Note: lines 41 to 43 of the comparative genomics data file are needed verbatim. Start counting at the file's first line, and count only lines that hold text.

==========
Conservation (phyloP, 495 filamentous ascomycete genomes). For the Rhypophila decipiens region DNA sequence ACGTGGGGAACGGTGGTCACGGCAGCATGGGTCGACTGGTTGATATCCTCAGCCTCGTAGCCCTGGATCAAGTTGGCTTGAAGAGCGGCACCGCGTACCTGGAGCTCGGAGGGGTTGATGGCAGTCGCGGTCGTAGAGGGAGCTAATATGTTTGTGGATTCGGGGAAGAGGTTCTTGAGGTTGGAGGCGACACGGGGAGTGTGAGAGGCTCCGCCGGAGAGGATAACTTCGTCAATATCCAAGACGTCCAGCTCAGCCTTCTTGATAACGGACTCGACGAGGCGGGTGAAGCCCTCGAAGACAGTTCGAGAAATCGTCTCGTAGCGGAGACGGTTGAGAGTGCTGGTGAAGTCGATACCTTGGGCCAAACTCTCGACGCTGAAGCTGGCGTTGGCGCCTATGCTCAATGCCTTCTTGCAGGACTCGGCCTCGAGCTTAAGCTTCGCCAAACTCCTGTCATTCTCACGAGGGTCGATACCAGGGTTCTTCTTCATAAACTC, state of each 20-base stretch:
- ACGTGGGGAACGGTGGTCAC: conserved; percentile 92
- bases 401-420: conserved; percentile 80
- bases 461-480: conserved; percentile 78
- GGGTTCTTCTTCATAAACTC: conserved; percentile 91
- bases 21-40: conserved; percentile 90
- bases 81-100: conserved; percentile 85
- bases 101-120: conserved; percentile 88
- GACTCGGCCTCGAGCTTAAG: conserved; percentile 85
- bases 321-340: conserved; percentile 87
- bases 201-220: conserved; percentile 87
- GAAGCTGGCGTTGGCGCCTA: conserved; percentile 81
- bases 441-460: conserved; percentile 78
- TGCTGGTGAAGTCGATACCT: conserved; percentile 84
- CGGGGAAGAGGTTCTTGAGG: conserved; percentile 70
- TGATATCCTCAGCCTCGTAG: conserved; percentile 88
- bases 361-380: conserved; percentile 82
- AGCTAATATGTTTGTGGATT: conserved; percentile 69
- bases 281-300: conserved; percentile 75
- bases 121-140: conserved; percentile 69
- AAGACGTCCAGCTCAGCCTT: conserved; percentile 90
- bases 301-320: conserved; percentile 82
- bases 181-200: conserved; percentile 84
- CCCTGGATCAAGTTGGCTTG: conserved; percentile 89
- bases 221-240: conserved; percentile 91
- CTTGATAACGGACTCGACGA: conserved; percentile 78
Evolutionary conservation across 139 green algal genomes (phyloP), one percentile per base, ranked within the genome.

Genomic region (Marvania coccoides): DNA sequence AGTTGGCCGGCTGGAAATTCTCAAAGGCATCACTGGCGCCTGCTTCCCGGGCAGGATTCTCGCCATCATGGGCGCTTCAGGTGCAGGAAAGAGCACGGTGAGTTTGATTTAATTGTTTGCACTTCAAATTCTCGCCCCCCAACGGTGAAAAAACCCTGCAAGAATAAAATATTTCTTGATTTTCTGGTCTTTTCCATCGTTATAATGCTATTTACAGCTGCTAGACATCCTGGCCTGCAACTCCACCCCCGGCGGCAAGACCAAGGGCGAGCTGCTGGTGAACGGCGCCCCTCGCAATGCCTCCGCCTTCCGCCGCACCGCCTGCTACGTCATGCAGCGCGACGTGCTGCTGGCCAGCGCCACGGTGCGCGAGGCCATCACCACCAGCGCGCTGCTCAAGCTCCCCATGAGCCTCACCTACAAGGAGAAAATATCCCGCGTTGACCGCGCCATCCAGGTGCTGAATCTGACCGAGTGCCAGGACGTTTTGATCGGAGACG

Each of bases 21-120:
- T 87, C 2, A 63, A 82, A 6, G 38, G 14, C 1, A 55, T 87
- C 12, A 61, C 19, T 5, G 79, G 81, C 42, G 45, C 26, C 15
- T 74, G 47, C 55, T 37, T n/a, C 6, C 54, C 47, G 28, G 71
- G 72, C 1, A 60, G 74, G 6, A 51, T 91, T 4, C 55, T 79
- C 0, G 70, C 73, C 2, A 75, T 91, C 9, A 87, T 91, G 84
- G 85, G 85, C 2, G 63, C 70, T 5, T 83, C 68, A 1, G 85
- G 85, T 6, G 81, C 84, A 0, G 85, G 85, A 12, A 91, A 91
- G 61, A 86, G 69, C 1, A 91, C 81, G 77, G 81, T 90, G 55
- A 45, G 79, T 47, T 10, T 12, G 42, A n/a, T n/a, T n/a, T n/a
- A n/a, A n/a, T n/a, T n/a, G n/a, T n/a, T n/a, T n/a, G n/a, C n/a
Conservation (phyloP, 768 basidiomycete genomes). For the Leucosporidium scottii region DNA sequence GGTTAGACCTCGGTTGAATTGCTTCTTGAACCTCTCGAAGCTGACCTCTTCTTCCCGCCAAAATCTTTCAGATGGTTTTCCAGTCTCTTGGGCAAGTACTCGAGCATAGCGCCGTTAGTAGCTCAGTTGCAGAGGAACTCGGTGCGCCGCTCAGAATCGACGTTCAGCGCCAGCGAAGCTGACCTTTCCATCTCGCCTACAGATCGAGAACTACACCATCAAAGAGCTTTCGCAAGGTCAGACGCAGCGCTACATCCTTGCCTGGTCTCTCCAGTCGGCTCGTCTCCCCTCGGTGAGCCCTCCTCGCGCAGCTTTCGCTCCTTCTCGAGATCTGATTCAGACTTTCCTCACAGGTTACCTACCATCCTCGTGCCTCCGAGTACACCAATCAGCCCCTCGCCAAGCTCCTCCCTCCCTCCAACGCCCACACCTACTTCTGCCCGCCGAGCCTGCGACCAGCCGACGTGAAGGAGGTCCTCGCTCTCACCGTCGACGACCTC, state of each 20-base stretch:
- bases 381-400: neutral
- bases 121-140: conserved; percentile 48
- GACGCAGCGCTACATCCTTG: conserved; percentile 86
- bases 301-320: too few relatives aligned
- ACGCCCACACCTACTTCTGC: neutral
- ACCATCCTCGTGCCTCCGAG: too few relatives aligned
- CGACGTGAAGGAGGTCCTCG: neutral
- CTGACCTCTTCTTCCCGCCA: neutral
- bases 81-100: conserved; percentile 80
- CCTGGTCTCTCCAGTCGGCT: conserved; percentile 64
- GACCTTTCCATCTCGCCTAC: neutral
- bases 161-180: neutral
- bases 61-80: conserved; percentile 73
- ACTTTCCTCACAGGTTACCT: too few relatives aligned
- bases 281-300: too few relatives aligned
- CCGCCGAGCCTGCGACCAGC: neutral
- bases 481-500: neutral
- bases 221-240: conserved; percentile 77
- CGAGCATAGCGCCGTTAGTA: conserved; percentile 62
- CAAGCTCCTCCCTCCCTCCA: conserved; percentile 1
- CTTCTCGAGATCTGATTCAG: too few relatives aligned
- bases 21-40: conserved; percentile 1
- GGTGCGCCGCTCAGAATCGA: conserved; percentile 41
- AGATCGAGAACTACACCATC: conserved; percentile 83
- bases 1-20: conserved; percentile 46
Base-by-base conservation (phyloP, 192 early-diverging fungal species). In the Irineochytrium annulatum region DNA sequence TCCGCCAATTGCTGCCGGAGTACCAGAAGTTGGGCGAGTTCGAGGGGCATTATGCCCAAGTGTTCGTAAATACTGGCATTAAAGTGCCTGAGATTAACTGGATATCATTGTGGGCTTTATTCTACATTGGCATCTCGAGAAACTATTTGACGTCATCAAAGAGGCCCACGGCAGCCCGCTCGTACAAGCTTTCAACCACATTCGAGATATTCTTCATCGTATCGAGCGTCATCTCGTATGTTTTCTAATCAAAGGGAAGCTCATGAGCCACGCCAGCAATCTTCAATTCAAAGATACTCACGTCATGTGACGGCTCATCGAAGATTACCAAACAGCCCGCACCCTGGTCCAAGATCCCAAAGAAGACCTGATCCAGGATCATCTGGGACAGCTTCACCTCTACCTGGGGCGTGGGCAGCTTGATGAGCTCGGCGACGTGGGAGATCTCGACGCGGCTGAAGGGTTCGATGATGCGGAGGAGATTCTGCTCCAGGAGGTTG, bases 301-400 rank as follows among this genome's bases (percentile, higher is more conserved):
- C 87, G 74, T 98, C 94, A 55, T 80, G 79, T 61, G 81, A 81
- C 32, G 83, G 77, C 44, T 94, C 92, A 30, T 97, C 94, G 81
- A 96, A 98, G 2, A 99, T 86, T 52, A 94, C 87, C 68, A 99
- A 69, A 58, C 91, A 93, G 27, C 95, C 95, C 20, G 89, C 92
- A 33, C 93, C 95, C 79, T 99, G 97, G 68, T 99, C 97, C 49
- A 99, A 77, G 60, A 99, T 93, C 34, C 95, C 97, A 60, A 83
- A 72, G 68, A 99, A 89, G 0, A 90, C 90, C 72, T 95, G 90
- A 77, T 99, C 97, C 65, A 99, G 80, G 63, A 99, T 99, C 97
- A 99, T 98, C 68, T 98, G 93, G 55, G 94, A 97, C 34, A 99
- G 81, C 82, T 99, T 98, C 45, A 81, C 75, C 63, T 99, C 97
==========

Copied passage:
- bases 381-400: neutral
- bases 121-140: conserved; percentile 48
- GACGCAGCGCTACATCCTTG: conserved; percentile 86